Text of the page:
Emmanuel was able to master all the skills quickly and implement them creatively. He believes this success was God’s revelation of his gifts.
“After missing the chance of becoming a teacher, I decided to trust God and do everything humanly possible in order to be a role model in our society,” Emmanuel explains. “I knew that, in order for the children to look up to me for mentorship, I had to be extraordinary!”
Having identified his gifts, Emmanuel’s dream of helping children was stronger than ever. But he still lacked the platform to do so.
“I wondered how I would unite the children in my village and teach them the skills I had acquired because most had dropped out of school and never attended church,” says Emmanuel. “Little did I know what God had in store!”
The Opportunity to Change Lives
Emmanuel’s dream of serving children became a reality when OneChild set foot in his village and partnered with his local church.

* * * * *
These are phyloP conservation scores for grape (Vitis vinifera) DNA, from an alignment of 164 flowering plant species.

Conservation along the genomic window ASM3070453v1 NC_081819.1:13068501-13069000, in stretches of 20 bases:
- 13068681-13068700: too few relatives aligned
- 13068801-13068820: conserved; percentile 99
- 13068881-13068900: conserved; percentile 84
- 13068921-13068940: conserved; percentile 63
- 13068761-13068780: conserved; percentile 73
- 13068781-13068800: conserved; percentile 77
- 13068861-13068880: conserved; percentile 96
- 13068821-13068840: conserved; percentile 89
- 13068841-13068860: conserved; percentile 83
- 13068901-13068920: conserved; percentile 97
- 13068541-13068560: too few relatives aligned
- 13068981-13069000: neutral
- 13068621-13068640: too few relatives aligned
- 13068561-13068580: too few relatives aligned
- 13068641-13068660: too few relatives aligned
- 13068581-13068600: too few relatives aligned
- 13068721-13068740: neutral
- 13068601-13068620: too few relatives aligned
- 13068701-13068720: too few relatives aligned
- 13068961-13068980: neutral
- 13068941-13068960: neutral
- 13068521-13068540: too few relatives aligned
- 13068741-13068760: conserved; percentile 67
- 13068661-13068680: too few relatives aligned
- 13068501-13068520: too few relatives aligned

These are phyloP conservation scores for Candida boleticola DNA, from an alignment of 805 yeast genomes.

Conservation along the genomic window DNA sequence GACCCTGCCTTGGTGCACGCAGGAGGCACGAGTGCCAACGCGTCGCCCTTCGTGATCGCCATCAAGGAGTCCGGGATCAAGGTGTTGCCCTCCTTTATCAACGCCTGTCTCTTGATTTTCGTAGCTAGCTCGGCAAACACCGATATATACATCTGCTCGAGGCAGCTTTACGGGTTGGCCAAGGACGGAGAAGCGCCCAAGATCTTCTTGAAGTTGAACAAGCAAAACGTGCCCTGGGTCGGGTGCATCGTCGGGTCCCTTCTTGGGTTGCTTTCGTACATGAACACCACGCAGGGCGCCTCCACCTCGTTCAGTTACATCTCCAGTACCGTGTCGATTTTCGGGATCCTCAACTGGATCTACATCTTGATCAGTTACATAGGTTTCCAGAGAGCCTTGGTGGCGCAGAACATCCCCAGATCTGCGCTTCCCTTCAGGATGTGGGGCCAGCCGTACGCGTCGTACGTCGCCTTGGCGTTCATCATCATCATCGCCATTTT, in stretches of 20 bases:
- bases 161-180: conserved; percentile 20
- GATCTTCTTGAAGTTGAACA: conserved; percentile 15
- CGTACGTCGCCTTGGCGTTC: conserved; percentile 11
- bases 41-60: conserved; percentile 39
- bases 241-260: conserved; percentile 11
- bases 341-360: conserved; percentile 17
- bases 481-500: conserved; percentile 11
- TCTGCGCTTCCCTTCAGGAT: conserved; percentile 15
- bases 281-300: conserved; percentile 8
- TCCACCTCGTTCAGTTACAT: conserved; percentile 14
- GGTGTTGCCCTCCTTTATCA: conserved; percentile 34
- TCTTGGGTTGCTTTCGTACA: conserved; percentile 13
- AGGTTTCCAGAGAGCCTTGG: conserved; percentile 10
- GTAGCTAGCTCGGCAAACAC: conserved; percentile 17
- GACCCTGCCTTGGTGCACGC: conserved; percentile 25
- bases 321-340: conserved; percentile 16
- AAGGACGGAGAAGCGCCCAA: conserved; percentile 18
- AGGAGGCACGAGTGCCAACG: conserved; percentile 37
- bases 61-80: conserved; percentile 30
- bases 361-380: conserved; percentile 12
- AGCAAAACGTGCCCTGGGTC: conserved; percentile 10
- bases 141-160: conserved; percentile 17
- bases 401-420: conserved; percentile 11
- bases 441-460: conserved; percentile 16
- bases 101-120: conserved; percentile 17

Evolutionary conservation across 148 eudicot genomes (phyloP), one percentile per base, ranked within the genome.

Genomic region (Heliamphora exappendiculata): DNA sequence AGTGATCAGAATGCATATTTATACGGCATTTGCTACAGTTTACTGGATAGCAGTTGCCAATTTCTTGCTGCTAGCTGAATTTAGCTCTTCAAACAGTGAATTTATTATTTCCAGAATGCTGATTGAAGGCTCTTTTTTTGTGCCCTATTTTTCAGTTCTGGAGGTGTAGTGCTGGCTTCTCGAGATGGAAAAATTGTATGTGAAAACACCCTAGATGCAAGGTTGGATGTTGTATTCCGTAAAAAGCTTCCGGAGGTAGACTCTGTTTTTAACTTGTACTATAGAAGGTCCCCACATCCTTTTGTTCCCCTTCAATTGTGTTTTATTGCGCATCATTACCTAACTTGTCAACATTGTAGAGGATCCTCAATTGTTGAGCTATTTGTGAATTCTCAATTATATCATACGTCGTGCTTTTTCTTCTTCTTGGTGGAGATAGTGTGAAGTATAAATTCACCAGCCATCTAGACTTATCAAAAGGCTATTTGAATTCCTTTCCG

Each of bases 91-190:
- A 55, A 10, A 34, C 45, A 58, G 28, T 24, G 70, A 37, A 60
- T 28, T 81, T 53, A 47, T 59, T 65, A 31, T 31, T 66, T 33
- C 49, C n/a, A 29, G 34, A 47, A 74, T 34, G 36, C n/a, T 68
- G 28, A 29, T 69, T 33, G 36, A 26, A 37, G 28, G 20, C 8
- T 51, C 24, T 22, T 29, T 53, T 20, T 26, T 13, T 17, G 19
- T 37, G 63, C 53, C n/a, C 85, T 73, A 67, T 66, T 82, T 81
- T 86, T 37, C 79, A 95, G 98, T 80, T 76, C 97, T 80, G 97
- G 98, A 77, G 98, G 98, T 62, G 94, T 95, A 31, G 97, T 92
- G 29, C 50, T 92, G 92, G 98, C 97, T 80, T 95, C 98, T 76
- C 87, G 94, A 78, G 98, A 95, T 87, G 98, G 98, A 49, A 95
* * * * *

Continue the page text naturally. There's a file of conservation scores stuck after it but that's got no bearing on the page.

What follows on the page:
“When the announcement was made in church that OneChild was opening a Hope Center in my village, I thought it must be a God-send!” says Emmanuel. “It was a once-in-a-lifetime opportunity to serve and mentor children.”
Before OneChild partnered with the church, Emmanuel recalls that children in Sosobora not only lacked hope — they barely had enough to survive. The living conditions in the impoverished community were extremely difficult. Most families could barely afford two meals a day. They didn’t even have electricity or decent clothes.
Most children lost the passion to complete their studies and dropped out of school at grade three. This led to child exploitation and labor since most children between ages 15 and 17 ran away to Malindi to look for casual jobs which only paid about $3 a day. Some kids were so discouraged that they turned to violence and substance abuse.
“The norm then was that kids wanted to be like their parents, and most judged success by what their parents had achieved,” says Emmanuel. “If someone saw their parents or a neighbor doing all right, yet they had dropped out of school, the children would give up on their education, too.”
Emmanuel explains that most kids in his village hardly had any role models growing up. Those who dared to dream gave up due to the hardships they endured. All of this, says Emmanuel, was caused by a lack of hope and Child Champions in his community.